Java Testing Weekly 15 / 2016

There are many software development blogs out there, but many of them don't publish testing articles on a regular basis.

Also, I have noticed that some software developers don't read blogs written by software testers.

That is a shame because I think that we can learn a lot from them.

That is why I decided to create a newsletter that shares the best testing articles which I found during the last week.

Let's get started.

Technical Stuff

  • How to Replace Rules in JUnit 5 helps you to replace JUnit 4 rules with JUnit 5 extensions. This post describes how you can rewrite two existing rules (ConditionalIgnoreRule and TemporaryFolder) to use the extension model introduced by JUnit 5. I like this post because it is well-written and it demonstrates how easy it is to fix the mistakes made in the past (assuming that you use JUnit 5).
  • How to verify equality without equals method helps you to ensure that two objects contain the same data. It is quite easy to write assertions that do this, but this solution requires more than one line of code. If you want to find out how to do this by using only one line of code, you should read this blog post.
  • Introducing FluentLenium (2) - Selenium waiting game describes how you can write readable end-to-end tests, which wait for a specific element to appear, by using a Selenium extension called FluentLenium. Whether you like it or not, waiting for elements to appear is very common if you are writing end-to-end tests for modern web applications. That is why I think that you should take a look at this blog post (and FluentLenium).

The Really Valuable Stuff

  • Going back to where we once went wrong explains why you should not use the term regression testing when you are talking to your customers. It also introduces a better term that helps to manage the expectations of your customers. What term is that? Well, if you want to find out an answer to that question, I suggest that you read this blog post.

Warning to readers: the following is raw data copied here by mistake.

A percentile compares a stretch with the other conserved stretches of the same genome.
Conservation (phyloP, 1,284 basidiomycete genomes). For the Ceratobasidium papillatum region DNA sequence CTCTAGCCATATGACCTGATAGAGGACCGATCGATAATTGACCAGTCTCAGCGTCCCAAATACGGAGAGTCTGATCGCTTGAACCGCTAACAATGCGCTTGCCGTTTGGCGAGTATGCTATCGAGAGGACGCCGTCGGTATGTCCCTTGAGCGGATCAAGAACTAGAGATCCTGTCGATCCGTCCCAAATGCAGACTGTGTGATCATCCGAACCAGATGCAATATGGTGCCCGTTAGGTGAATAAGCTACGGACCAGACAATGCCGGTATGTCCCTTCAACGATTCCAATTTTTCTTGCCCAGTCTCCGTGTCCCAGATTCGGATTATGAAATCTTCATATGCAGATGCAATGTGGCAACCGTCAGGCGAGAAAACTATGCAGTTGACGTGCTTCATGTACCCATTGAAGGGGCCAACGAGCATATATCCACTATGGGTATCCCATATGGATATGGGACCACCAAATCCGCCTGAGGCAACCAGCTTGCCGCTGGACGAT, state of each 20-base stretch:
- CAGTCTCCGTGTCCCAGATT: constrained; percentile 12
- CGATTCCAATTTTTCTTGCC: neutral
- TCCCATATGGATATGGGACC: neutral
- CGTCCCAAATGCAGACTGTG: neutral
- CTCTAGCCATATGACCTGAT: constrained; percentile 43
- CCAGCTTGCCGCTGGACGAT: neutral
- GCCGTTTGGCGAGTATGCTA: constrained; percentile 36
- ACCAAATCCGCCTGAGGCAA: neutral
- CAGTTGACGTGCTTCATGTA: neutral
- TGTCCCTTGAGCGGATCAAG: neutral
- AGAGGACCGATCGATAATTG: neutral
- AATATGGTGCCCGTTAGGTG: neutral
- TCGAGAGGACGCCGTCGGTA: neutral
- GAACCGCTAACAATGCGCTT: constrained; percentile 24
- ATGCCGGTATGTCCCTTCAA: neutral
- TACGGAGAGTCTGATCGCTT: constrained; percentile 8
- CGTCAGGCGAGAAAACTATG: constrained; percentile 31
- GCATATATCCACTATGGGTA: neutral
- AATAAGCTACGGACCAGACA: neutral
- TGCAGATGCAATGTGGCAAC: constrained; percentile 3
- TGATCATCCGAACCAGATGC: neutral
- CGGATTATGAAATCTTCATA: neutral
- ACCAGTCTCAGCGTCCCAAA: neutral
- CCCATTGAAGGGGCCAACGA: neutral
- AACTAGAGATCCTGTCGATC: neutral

• Recovering a broken test suite tells a story of a developer (the author) who joined a new project and found out that their existing "test suite" is worthless. It also describes how the author started the recovery process that aimed to get the situation under control. I love this post because I have been in the same situation, and I know that it takes courage to change the status quo. Also, I am really proud of the author because he didn't play the blame game. Instead he decided to help the other developers to write automated tests. That was definitely the right call.
  • Repetition in testing explains why all repetition is not bad and should not be replaced with automated checks. When I read this blog post, I became angry to developers (including myself) and other test automation zealots because the currency example helped me to realize that are two problem domains that aren't most likely covered by proper automated checks: handling date and information and dealing with money (especially different currencies). Thus, I think that developers would benefit from using the techniques described in this blog post.
  • Start From Scratch vs. Old Test Documentation explains why you shouldn't use old test plans (or other documents) for planning testing activities that you have to do right now. This post made me think about old automated tests that are broken because no one wanted to maintain them. To be more specific, I started to wonder why they were not removed. What is the point of leaving broken code into your version control system? Just get rid of your broken test suite and start from the beginning.

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